2) Regarding a heat evolution peak of a toner (evolved heat is taken in the negative (or downward) direction):

The peak temperature is a temperature at which a maximum peak assumes a peak top.

The heat evolution peak intensity ratio is defined by ΔH/ΔT. For this purpose, two tangential lines are taken at points giving maximum and minimum differentials on the above peak to provide two intersections with the base line. The temperature difference between the two intersections is denoted by ΔT. On the other hand, ΔH denotes a height of the peak top from the base line per unit weight of the sample in terms of mW/mg and is obtained by dividing a measured peak height on a DSC curve by a sample weight. A specific example thereof is shown in FIG. 2. Accordingly, a higher peak intensity ratio corresponds to a sharper peak if an almost identical weight of sample is used.

The hydrocarbon wax used in the present invention may comprise, e.g., a low-molecular weight alkylene polymer obtained through polymerization of an alkylene by radical polymerization under a high pressure or in the presence of a Ziegler catalyst under a low pressure; an alkylene polymer obtained by thermal decomposition of an alkylene polymer of a high molecular weight; and a hydrocarbon wax obtained by subjecting a mixture gas containing carbon monoxide and hydrogen to the Arge process to form a hydrocarbon mixture, distilling the hydrocarbon mixture to recover a residue and extracting a specific fraction having a weight-average molecular weight of 800 to 3600 from the residue. Fractionation of wax may be performed by the press sweating method, the solvent method, vacuum distillation or fractionating crystallization. According to appropriate combination of these fractionation methods for removal of a low-molecular weight fraction, etc., a desired fraction of wax is recovered. It is possible to hydrogenate the hydrocarbon or add an anti-oxidant to the hydrocarbon.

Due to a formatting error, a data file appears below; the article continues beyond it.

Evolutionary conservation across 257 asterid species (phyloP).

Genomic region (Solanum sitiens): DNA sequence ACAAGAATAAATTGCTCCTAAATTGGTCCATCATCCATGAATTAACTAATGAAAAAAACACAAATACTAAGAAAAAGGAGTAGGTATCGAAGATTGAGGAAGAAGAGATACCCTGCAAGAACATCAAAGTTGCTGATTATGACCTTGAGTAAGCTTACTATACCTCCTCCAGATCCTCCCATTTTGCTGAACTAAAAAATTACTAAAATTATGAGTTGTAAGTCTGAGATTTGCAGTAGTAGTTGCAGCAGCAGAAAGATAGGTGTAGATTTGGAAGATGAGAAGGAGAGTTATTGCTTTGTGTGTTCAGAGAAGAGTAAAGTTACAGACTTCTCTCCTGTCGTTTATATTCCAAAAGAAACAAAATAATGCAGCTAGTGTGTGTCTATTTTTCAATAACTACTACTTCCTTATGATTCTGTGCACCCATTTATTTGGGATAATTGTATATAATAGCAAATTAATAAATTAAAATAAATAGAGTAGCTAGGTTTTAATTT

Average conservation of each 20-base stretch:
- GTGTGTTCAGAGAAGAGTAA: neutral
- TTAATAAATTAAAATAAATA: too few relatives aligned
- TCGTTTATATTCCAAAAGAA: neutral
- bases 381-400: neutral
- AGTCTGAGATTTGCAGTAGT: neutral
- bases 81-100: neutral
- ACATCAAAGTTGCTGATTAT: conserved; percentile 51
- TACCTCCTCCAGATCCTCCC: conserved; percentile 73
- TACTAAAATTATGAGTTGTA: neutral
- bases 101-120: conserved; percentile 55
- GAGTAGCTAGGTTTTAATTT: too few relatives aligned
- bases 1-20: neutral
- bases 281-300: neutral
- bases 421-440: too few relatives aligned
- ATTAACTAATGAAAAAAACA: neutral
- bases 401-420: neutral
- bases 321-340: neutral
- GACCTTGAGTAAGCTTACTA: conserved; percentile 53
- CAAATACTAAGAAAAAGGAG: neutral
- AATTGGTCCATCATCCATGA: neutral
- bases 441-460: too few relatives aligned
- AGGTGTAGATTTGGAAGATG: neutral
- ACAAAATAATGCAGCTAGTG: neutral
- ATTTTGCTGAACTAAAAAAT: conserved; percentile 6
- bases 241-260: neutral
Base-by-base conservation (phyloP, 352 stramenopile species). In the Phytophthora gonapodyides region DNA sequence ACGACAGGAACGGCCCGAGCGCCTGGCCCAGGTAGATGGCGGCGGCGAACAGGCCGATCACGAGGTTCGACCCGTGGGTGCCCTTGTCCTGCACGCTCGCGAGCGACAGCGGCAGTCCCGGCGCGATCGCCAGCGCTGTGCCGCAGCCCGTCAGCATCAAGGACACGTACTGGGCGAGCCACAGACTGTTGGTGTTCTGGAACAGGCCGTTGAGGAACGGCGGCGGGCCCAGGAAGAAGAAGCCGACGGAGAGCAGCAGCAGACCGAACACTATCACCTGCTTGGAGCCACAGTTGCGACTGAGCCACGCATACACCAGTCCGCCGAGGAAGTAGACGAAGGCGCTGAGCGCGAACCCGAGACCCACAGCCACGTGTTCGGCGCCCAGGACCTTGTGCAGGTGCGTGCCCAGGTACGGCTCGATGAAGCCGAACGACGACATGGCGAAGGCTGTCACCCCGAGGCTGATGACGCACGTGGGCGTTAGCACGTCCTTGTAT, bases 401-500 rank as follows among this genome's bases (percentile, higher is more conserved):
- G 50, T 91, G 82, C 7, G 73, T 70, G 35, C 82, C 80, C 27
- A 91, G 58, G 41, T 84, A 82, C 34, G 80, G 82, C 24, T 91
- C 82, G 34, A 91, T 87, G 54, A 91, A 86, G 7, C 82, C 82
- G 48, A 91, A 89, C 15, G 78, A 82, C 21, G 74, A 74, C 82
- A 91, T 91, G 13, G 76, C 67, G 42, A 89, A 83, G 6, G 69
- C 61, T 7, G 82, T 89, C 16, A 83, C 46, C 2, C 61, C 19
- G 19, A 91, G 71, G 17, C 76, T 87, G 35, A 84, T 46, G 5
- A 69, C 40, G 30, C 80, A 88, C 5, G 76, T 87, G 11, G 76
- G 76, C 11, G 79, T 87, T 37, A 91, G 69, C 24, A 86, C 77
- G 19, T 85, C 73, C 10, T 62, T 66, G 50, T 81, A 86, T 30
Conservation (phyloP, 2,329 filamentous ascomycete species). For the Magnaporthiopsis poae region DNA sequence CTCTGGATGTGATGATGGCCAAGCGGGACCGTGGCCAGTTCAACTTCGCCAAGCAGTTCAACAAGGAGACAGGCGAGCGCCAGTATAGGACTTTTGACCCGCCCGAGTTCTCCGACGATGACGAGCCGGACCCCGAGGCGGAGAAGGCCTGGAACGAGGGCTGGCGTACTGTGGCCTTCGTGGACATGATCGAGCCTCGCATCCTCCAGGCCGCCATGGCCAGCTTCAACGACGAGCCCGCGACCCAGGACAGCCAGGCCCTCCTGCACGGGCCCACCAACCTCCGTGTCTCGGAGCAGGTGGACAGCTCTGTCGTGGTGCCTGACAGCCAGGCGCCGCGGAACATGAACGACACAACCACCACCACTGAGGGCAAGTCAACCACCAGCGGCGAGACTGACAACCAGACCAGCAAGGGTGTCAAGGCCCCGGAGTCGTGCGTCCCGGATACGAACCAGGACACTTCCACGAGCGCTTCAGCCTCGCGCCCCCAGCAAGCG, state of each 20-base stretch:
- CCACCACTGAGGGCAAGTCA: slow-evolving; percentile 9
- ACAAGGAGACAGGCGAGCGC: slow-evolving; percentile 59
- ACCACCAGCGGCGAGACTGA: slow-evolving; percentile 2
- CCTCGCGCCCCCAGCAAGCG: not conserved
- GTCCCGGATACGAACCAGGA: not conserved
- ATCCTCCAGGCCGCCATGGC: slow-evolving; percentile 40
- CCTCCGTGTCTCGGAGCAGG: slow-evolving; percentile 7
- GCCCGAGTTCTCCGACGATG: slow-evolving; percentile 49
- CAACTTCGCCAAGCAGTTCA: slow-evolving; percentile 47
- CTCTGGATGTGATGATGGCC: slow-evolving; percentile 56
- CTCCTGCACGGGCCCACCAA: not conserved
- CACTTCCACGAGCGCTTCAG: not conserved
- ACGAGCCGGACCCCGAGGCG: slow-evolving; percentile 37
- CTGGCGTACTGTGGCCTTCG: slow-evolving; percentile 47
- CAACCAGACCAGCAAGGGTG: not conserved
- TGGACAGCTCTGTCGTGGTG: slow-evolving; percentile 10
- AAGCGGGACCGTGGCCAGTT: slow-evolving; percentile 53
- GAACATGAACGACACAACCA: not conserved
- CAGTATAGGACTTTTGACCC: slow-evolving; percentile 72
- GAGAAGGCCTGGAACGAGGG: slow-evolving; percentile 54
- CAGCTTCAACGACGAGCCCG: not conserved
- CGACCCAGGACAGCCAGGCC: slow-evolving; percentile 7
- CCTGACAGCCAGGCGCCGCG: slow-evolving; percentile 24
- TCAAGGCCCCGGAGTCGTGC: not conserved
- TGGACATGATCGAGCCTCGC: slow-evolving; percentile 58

As the source of the hydrocarbon wax, it is preferred to use hydrocarbons having up to several hundred carbon atoms (preferably followed by hydrogenation to obtain an objective product) as obtained through synthesis from a mixture of carbon monoxide and hydrogen in the presence of a metal oxide catalyst (generally a composite of two or more species), e.g., by the Synthol process, the Hydrocol process (using a fluidized catalyst bed), and the Arge process (using a fixed catalyst bed) providing a product rich in waxy hydrocarbon, and hydrocarbons obtained by polymerizing an alkylene, such as ethylene, in the presence of a Ziegler catalyst, as they are rich in saturated long-chain linear hydrocarbons and accompanied with few and small branches. It is further preferred to use hydrocarbon waxes synthesized without polymerization of an alkylene because of their structure and molecular weight distribution suitable for easy fractionation. As for a desired molecular weight distribution, the hydrocarbon wax may preferably have a number-average molecular weight (Mn) of 550-1200, particularly 600-1000; a weight-average molecular weight (Mw) of 900-3000; and an Mw/Mn ratio of at most 3, further preferably at most 2.5, particularly preferably at most 2.0. It is also preferred that the wax shows a peak in a molecular weight region of 700-2400, further 750-2000, particularly 800-1600. By satisfying such molecular weight distribution, the resultant toner is provided with preferable thermal characteristics. If the molecular weights are smaller than the above-described ranges, the toner is excessively affected thermally and is liable to be inferior in anti-blocking characteristic and developing performance. In excess of the above molecular weight ranges, an externally supplied heat .is not utilized effectively so that it becomes difficult to attain excellent fixability and anti-offset characteristic.